Designing and Placing Silkscreen on your PCB with Altium Designer

Zachariah Peterson
|  Created: June 14, 2019  |  Updated: July 27, 2021

Planning for manufacturing and assembly of your next printed circuit board requires drafting a number of deliverables for your manufacturer. One of the important aspects of planning for assembly is ensuring that your assembler has the instructions they need to place components in the right locations and with the right orientation. When you use the right PCB editor with top-quality CAD tools, you can place silkscreen directly in your PCB layout and use a design rule check to verify appropriate clearances. Altium Designer gives you these tools and plenty of other features to help you prepare for manufacturing and assembly.


A unified PCB design package with the best CAD tools for PCB layout and silkscreen placement.

Silkscreen refers to a set of labels that are printed on the surface layer of a circuit board. Silkscreen includes each reference designator for your components, identifiers, company logos, switch settings, test points, part numbers, and any other information that an assembler needs to ensure they place the correct components in the correct locations. Silkscreen can also contain component outlines or points that are used to indicate the correct orientation of DIP packages or ICs that are mounted on BGAs.

If you’re designing a Printed Circuit Board that includes a number components with similar or identical packages, or multiples of the same IC with various orientation, you’ll want to include silkscreen on your PCB so that your manufacturer and assembler does not make any mistakes during fabrication. Your manufacturer will likely place silkscreen for you, but it is in your best interests to place silkscreen yourself in order to prevent any confusion.

Silkscreen communicates a significant amount of information required to properly assemble your board, and you should include this information in your PCB layout. With the right CAD tools in your PCB editor, you can easily place silkscreen in your PCB layout once you’ve finished arranging your board. This is one of the final design steps before planning for manufacturing.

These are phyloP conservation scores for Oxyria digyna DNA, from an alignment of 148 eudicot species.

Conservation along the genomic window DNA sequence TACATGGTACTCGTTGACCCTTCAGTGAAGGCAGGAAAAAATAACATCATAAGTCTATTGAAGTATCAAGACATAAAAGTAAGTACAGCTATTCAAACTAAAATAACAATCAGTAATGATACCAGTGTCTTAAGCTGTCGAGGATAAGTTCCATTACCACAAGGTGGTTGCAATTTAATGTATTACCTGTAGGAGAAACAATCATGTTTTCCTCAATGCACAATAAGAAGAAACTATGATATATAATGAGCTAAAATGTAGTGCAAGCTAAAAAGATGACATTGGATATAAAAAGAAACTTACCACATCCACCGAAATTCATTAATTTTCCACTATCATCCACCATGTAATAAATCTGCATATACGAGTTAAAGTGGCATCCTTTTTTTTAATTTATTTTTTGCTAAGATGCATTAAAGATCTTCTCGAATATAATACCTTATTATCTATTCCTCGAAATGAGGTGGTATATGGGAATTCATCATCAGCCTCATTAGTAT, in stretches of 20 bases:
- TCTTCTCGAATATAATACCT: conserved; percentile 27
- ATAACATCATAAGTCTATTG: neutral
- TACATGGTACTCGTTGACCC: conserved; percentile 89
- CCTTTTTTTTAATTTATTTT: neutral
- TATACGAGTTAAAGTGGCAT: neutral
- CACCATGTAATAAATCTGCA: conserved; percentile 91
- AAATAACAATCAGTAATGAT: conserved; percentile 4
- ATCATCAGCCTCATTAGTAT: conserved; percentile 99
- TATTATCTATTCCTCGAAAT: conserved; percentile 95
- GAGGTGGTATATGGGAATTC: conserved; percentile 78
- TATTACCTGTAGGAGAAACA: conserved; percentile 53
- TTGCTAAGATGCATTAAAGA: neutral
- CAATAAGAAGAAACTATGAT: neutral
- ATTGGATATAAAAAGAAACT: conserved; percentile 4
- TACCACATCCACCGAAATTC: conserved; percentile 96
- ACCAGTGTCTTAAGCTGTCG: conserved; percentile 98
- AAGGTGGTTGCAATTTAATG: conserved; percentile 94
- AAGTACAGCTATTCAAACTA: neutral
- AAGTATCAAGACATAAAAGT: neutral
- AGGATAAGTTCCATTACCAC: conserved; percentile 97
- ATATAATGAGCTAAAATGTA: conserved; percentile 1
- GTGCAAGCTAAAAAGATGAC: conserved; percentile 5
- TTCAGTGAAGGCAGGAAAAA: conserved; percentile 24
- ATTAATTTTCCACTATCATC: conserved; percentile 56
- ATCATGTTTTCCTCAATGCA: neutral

Common Mistakes with PCB Silkscreens

Silkscreen is placed on the component layer, or it can be placed on the bottom layer of a PCB. One common mistake when placing silkscreen on a Printed Circuit Board is to place it too close to a pad, or even underneath a pad. The best PCB design software will display your intended pad size in your PCB editor, which will ensure that you can properly place your silkscreen. You need to maintain the correct clearances between your silkscreen and your exposed pads. A good rule is to place at least 3 mils of clearance between a pad and silkscreen.

The IPC standards require PCB manufacturers to place a manufacturer’s mark and a lot number using silkscreen. This allows a board to be traced throughout the supply chain in the event of a recall. Manufacturers generally place these marks away from critical areas, such as on the back side of a board or near the edge away from critical components. One common mistake is to neglect telling your manufacturer where these markings should be placed on your board. Make sure to specify this if it should be kept away from specific areas.

If you do use silkscreen on the top layer of your board, one simple mistake is the use of ambiguous symbols, odd fonts, and small text. This significantly increases the difficulty involved in manual testing and assembly. Silkscreens are the primary means for an assembler to see information they need to correctly place and solder components. The polarity and orientation, and first pin on an IC package should be clearly marked.

Fabrication and Assembly Instructions

Aside from silkscreen and assembly instructions, your manufacturer will need a bill of materials that lists components that include reference designators. These reference designators must match your silkscreen in order to ensure that components are placed in the correct locations. This prevents unnecessary errors during assembly and makes your board easier to test and troubleshoot.

The IPC Compliant Footprint Wizard in Altium Designer

Creating compliant proprietary components in Altium Designer

How to Make Readable Silkscreen Layouts in Altium Designer

Creating a silkscreen layout in Altium Designer takes layout tools that make it easy to add a silkscreen layer to your layout. Working with a PCB editor that includes multiple viewing modes allows you to show and hide silkscreen during your layout. You’ll want to use silkscreen DRCs in your PCB editor to check whether silkscreen will appear on conductors, in holes, and has the clearances you specified in your design rules.

This all happens during the layout phase after you have arranged your components. It is a good idea to finalize your layout and thoroughly simulate its behavior before placing silkscreen. Any changes to the component arrangement may require changing the silkscreen layer as well, so be sure that you are happy with your PCB layout.